Tuesday, May 14, 2013

Interview with Katherine van Ekert from Sentient

Katherine van Ekert and Delilah.

Sentience (aka the ability to feel, perceive, be conscious, experience subjectivity and so on) is a property I assume in all animals - and my guess is that anyone reading this blog would too. But if we assume animals are sentient, doesn't it follow that we have moral obligations towards them? Katherine van Ekert considers this issue daily. We're delighted that she took some time out to say hi at Small Animal Talk.

a) Tell us about yourself - who are you, where are you at and how did you get there?

I graduated from the University of Sydney Veterinary Faculty. Since graduation I have worked in mixed practice in NSW, the RSPCA, and various small animal practices. Most recently, I have been working at the Bureau of Animal Welfare, Department of Primary Industries, Victoria, as a Veterinary Officer, Animal Welfare. I am also founding president of Sentient, The Veterinary Institute for Animal Ethics. I live in San Francisco with my husband and dog, Delilah where I do contract work and volunteer at a mobile clinic for the pets of the homeless, VetSOS.

b) How did you become involved in Sentient?

Dr Adele Lloyd, Dr Rosemary Elliott, and I attended vet school together where were were also on the executive of the student-based organisation, Veterinary Science for Animal Welfare (now the Animal Welfare Society). We formed strong bonds during this time over our shared passion for improving the lives of animals and sense that we as veterinarians could be better advocates for improved ethics in situations where humans interact with animals. It wasn't until a few years after graduating, in 2010, that we re-united under this same philosphy, and formed Sentient - The Veterinary Institute for Animal Ethics, along with Matthew Lloyd, our Public Officer. Sentient is an independent, veterinary-based, non-for-profit organisation that acts as a think tank on animal welfare and ethics. We are engaged in many activities including writing submissions to government in order to improve animal welfare Codes of Practice, publicly promoting the need for improved welfare for all animals via the media and rallies, providing mentorship for students concerned about the use of animals in their curriculum, and encouraging vets and non-vets to volunteer at local and overseas animal shelters.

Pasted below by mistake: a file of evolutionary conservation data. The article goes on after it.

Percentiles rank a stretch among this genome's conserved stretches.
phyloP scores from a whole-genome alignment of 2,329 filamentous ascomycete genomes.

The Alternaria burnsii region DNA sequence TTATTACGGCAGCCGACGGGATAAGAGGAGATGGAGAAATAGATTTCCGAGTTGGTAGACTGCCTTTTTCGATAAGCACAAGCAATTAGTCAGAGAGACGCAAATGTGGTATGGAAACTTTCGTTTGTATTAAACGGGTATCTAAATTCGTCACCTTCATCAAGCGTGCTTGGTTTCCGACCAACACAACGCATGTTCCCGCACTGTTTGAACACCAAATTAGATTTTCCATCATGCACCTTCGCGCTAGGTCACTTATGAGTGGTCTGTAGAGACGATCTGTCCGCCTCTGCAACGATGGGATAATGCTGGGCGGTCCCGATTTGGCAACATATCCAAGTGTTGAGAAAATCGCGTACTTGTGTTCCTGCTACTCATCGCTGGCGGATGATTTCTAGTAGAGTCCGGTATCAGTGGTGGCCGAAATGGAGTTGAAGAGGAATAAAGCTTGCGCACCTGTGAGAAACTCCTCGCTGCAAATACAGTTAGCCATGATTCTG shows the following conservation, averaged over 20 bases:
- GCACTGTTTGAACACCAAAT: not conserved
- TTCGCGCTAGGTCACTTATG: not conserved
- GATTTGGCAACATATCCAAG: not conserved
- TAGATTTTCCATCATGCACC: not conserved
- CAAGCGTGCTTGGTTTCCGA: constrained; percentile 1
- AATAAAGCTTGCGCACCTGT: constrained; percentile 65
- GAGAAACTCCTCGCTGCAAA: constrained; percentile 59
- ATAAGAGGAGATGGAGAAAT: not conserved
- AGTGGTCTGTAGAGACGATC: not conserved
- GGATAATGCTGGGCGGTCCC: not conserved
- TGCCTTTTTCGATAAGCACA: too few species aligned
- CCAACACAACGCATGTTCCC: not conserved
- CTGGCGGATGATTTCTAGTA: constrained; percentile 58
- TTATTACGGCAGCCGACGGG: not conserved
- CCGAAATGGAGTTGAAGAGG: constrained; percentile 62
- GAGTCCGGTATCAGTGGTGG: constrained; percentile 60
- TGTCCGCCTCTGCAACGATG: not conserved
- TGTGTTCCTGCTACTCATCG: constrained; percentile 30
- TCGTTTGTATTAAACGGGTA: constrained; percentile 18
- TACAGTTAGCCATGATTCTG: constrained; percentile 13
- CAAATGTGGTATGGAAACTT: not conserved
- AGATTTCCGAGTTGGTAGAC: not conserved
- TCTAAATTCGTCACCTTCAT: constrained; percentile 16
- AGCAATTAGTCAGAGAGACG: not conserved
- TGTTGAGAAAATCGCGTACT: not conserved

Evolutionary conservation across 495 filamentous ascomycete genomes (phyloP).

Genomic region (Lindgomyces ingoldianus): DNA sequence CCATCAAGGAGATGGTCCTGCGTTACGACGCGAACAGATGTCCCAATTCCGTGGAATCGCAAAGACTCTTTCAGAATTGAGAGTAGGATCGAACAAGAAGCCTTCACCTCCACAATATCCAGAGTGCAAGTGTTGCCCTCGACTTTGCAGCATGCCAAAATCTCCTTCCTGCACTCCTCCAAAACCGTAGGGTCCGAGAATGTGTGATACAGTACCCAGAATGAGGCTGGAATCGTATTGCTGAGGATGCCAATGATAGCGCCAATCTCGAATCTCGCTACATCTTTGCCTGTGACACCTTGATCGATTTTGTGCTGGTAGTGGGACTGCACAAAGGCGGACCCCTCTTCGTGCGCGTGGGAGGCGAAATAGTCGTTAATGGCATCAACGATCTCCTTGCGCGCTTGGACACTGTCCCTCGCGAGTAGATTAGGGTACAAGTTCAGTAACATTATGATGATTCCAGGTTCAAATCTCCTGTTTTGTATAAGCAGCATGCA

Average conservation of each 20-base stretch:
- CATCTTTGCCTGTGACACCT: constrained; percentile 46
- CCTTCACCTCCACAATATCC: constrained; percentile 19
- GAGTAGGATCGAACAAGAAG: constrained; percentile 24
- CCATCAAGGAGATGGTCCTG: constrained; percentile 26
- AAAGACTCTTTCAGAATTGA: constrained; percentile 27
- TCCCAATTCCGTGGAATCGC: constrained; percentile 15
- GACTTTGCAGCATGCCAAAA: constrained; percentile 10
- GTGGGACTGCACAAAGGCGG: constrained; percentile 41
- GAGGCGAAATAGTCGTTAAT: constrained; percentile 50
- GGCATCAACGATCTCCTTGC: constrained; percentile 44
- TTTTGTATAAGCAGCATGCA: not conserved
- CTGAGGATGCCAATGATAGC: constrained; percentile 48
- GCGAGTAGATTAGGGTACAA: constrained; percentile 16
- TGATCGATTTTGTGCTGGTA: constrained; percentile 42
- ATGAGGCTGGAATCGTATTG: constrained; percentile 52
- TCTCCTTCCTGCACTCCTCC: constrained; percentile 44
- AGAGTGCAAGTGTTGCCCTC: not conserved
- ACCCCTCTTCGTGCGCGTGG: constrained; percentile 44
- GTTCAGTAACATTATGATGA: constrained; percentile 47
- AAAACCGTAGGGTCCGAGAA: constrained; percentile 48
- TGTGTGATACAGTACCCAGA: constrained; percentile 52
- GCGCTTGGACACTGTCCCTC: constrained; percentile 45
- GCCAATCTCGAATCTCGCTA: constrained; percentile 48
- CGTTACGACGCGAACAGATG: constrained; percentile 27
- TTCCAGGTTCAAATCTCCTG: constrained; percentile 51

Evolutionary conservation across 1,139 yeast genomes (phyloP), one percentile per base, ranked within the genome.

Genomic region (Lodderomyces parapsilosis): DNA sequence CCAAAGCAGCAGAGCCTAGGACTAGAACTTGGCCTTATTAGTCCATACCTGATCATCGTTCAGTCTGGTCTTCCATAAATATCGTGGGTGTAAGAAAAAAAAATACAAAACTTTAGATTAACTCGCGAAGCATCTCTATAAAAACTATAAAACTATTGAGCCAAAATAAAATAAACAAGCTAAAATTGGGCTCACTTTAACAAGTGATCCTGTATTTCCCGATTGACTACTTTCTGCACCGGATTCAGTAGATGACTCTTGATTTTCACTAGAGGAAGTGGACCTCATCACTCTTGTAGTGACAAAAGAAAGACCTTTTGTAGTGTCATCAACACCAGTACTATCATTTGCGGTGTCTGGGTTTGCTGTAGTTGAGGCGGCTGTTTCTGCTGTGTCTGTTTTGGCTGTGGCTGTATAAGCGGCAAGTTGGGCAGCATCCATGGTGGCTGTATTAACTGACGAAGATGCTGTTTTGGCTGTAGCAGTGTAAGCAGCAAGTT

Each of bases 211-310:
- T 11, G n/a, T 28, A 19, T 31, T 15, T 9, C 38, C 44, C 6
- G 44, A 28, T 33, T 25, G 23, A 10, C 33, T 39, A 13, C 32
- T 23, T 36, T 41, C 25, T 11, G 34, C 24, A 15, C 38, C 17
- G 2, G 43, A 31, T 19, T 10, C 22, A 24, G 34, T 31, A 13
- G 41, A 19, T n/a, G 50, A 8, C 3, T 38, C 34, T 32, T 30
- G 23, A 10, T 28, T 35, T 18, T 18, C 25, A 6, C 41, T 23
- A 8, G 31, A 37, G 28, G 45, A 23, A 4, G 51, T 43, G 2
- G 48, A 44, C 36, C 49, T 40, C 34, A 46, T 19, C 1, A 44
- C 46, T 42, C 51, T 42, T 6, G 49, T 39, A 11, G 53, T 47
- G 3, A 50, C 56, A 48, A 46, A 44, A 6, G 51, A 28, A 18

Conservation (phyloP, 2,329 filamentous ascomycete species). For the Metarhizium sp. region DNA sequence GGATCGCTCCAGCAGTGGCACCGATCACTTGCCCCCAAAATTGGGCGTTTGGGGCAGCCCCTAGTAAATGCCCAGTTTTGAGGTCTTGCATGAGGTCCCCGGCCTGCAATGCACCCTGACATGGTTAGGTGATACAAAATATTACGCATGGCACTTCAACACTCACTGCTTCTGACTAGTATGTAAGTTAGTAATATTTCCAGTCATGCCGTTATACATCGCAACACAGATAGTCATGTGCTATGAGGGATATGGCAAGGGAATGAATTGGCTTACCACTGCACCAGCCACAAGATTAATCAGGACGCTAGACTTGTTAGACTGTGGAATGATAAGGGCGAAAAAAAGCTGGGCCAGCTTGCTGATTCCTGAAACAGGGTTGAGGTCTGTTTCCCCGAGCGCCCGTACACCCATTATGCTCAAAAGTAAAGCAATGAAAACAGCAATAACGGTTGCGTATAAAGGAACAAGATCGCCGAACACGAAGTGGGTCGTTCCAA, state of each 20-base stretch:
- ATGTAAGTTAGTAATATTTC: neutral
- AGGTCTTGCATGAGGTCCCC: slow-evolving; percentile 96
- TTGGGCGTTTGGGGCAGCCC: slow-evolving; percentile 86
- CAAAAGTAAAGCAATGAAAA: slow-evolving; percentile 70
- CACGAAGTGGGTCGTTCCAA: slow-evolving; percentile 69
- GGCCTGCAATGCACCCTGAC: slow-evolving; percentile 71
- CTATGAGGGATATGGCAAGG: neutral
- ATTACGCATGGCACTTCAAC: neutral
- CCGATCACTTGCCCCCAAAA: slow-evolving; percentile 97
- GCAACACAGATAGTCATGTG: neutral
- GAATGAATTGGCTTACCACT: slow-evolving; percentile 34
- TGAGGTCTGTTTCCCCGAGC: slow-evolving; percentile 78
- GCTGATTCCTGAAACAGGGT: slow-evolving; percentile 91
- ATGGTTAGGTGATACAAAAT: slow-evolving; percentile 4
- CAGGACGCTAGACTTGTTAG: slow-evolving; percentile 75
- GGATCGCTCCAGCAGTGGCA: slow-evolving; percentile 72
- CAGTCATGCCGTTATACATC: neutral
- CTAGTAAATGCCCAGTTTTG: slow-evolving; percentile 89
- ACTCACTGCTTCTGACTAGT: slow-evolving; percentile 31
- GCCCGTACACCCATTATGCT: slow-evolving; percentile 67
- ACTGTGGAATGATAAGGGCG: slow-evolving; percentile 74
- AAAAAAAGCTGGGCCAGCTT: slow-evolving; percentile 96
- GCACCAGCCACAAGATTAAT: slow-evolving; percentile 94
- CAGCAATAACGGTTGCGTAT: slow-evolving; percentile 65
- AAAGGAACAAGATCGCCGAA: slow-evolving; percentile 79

c) How important are pets to you?

I couldn't imagine my world without animals in it. I think animals bring out some of the best traits in humans - empathy, compassion, patience, and a sense of our place on this earth, as one of many species. My dog teaches me lessons everyday in having fun, encouraging a lightness in my outlook on the world, and in forgiveness. I love meeting people who 'get it' - who understand what it means interact with animals. It is a blessing.

d) What is your favourite thing to do with your dog?

Delilah is currently housebound, as she's recently relocated to the US with me and I am trying to not introduce too many changes into her life at once! Her favourite things are going on runs with me (provided it's not too cold outside!) and hooning up and down the beach. I think she also just loves hanging out with my husband and I - she is a good shadow!

e) what's the most helpful thing ordinary people can do to improve the welfare of animals?

I think that the world would be a better place if people took a step back sometimes and thought about each animal as a sentient being; we know animals can feel happiness, sadness, pain and fear so if people thought about this more in their everyday decisions, animals would be treated better and the world would be a much more peaceful place to live. I think that humans do many disappointing things to fellow creatures when they fail to remember empathy.